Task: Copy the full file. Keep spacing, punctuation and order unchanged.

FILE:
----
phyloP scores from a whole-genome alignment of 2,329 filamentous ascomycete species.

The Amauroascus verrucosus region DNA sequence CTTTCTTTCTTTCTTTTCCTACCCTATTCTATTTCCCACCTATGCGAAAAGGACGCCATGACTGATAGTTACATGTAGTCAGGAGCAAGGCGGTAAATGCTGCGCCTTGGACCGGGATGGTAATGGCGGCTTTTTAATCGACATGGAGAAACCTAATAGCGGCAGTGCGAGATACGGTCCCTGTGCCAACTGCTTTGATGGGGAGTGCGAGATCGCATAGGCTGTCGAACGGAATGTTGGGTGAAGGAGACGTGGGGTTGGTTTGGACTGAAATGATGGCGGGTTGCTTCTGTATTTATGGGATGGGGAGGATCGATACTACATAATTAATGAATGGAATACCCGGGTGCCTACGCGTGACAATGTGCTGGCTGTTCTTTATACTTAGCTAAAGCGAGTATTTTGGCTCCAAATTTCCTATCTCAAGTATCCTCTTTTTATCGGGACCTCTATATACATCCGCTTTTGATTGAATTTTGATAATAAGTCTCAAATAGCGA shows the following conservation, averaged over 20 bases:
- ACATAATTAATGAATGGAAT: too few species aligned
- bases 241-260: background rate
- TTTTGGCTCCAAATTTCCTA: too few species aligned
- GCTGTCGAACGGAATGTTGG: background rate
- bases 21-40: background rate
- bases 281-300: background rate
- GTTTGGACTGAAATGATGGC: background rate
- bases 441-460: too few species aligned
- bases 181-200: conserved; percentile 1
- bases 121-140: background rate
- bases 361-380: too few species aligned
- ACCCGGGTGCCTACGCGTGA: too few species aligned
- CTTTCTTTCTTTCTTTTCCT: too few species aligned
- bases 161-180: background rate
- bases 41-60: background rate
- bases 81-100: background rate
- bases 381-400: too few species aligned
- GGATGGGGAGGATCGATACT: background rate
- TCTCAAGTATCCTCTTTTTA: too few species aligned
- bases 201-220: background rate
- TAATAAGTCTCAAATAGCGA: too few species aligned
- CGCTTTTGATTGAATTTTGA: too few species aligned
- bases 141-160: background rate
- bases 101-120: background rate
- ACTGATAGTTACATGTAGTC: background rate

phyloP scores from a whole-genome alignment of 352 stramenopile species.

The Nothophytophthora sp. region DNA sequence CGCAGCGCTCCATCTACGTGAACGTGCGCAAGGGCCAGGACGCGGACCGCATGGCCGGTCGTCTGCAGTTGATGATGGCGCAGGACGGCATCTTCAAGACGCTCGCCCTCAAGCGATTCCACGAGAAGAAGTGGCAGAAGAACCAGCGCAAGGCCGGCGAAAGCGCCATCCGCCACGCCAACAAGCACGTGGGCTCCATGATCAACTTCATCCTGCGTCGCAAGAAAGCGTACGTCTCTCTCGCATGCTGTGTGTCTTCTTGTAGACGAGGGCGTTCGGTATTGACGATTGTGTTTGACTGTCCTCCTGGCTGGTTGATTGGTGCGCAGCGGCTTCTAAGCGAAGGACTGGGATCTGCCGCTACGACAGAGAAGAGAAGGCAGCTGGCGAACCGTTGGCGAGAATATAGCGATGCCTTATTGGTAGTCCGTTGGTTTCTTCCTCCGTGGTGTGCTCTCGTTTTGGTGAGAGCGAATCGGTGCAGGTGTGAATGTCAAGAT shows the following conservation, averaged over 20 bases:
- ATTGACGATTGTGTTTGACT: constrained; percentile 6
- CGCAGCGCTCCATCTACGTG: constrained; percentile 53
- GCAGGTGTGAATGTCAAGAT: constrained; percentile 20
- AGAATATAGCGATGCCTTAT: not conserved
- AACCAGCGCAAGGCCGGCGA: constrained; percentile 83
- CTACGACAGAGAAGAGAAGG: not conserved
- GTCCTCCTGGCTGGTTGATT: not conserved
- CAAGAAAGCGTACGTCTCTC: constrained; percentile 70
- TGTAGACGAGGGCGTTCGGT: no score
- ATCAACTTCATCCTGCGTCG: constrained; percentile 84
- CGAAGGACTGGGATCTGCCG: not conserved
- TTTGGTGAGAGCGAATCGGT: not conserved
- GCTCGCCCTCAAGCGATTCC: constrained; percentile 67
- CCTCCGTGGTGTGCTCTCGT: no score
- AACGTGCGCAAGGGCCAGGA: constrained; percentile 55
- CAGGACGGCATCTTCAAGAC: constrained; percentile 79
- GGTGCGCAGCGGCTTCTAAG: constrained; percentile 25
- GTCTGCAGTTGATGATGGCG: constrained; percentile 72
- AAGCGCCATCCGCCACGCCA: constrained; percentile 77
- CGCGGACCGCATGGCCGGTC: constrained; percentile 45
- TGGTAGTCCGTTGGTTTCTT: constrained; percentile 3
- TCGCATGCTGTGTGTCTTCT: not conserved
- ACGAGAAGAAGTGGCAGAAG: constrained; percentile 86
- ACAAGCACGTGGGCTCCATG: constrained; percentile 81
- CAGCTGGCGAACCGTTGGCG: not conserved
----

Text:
phyloP scores from a whole-genome alignment of 2,329 filamentous ascomycete species.

The Amauroascus verrucosus region DNA sequence CTTTCTTTCTTTCTTTTCCTACCCTATTCTATTTCCCACCTATGCGAAAAGGACGCCATGACTGATAGTTACATGTAGTCAGGAGCAAGGCGGTAAATGCTGCGCCTTGGACCGGGATGGTAATGGCGGCTTTTTAATCGACATGGAGAAACCTAATAGCGGCAGTGCGAGATACGGTCCCTGTGCCAACTGCTTTGATGGGGAGTGCGAGATCGCATAGGCTGTCGAACGGAATGTTGGGTGAAGGAGACGTGGGGTTGGTTTGGACTGAAATGATGGCGGGTTGCTTCTGTATTTATGGGATGGGGAGGATCGATACTACATAATTAATGAATGGAATACCCGGGTGCCTACGCGTGACAATGTGCTGGCTGTTCTTTATACTTAGCTAAAGCGAGTATTTTGGCTCCAAATTTCCTATCTCAAGTATCCTCTTTTTATCGGGACCTCTATATACATCCGCTTTTGATTGAATTTTGATAATAAGTCTCAAATAGCGA shows the following conservation, averaged over 20 bases:
- ACATAATTAATGAATGGAAT: too few species aligned
- bases 241-260: background rate
- TTTTGGCTCCAAATTTCCTA: too few species aligned
- GCTGTCGAACGGAATGTTGG: background rate
- bases 21-40: background rate
- bases 281-300: background rate
- GTTTGGACTGAAATGATGGC: background rate
- bases 441-460: too few species aligned
- bases 181-200: conserved; percentile 1
- bases 121-140: background rate
- bases 361-380: too few species aligned
- ACCCGGGTGCCTACGCGTGA: too few species aligned
- CTTTCTTTCTTTCTTTTCCT: too few species aligned
- bases 161-180: background rate
- bases 41-60: background rate
- bases 81-100: background rate
- bases 381-400: too few species aligned
- GGATGGGGAGGATCGATACT: background rate
- TCTCAAGTATCCTCTTTTTA: too few species aligned
- bases 201-220: background rate
- TAATAAGTCTCAAATAGCGA: too few species aligned
- CGCTTTTGATTGAATTTTGA: too few species aligned
- bases 141-160: background rate
- bases 101-120: background rate
- ACTGATAGTTACATGTAGTC: background rate

phyloP scores from a whole-genome alignment of 352 stramenopile species.

The Nothophytophthora sp. region DNA sequence CGCAGCGCTCCATCTACGTGAACGTGCGCAAGGGCCAGGACGCGGACCGCATGGCCGGTCGTCTGCAGTTGATGATGGCGCAGGACGGCATCTTCAAGACGCTCGCCCTCAAGCGATTCCACGAGAAGAAGTGGCAGAAGAACCAGCGCAAGGCCGGCGAAAGCGCCATCCGCCACGCCAACAAGCACGTGGGCTCCATGATCAACTTCATCCTGCGTCGCAAGAAAGCGTACGTCTCTCTCGCATGCTGTGTGTCTTCTTGTAGACGAGGGCGTTCGGTATTGACGATTGTGTTTGACTGTCCTCCTGGCTGGTTGATTGGTGCGCAGCGGCTTCTAAGCGAAGGACTGGGATCTGCCGCTACGACAGAGAAGAGAAGGCAGCTGGCGAACCGTTGGCGAGAATATAGCGATGCCTTATTGGTAGTCCGTTGGTTTCTTCCTCCGTGGTGTGCTCTCGTTTTGGTGAGAGCGAATCGGTGCAGGTGTGAATGTCAAGAT shows the following conservation, averaged over 20 bases:
- ATTGACGATTGTGTTTGACT: constrained; percentile 6
- CGCAGCGCTCCATCTACGTG: constrained; percentile 53
- GCAGGTGTGAATGTCAAGAT: constrained; percentile 20
- AGAATATAGCGATGCCTTAT: not conserved
- AACCAGCGCAAGGCCGGCGA: constrained; percentile 83
- CTACGACAGAGAAGAGAAGG: not conserved
- GTCCTCCTGGCTGGTTGATT: not conserved
- CAAGAAAGCGTACGTCTCTC: constrained; percentile 70
- TGTAGACGAGGGCGTTCGGT: no score
- ATCAACTTCATCCTGCGTCG: constrained; percentile 84
- CGAAGGACTGGGATCTGCCG: not conserved
- TTTGGTGAGAGCGAATCGGT: not conserved
- GCTCGCCCTCAAGCGATTCC: constrained; percentile 67
- CCTCCGTGGTGTGCTCTCGT: no score
- AACGTGCGCAAGGGCCAGGA: constrained; percentile 55
- CAGGACGGCATCTTCAAGAC: constrained; percentile 79
- GGTGCGCAGCGGCTTCTAAG: constrained; percentile 25
- GTCTGCAGTTGATGATGGCG: constrained; percentile 72
- AAGCGCCATCCGCCACGCCA: constrained; percentile 77
- CGCGGACCGCATGGCCGGTC: constrained; percentile 45
- TGGTAGTCCGTTGGTTTCTT: constrained; percentile 3
- TCGCATGCTGTGTGTCTTCT: not conserved
- ACGAGAAGAAGTGGCAGAAG: constrained; percentile 86
- ACAAGCACGTGGGCTCCATG: constrained; percentile 81
- CAGCTGGCGAACCGTTGGCG: not conserved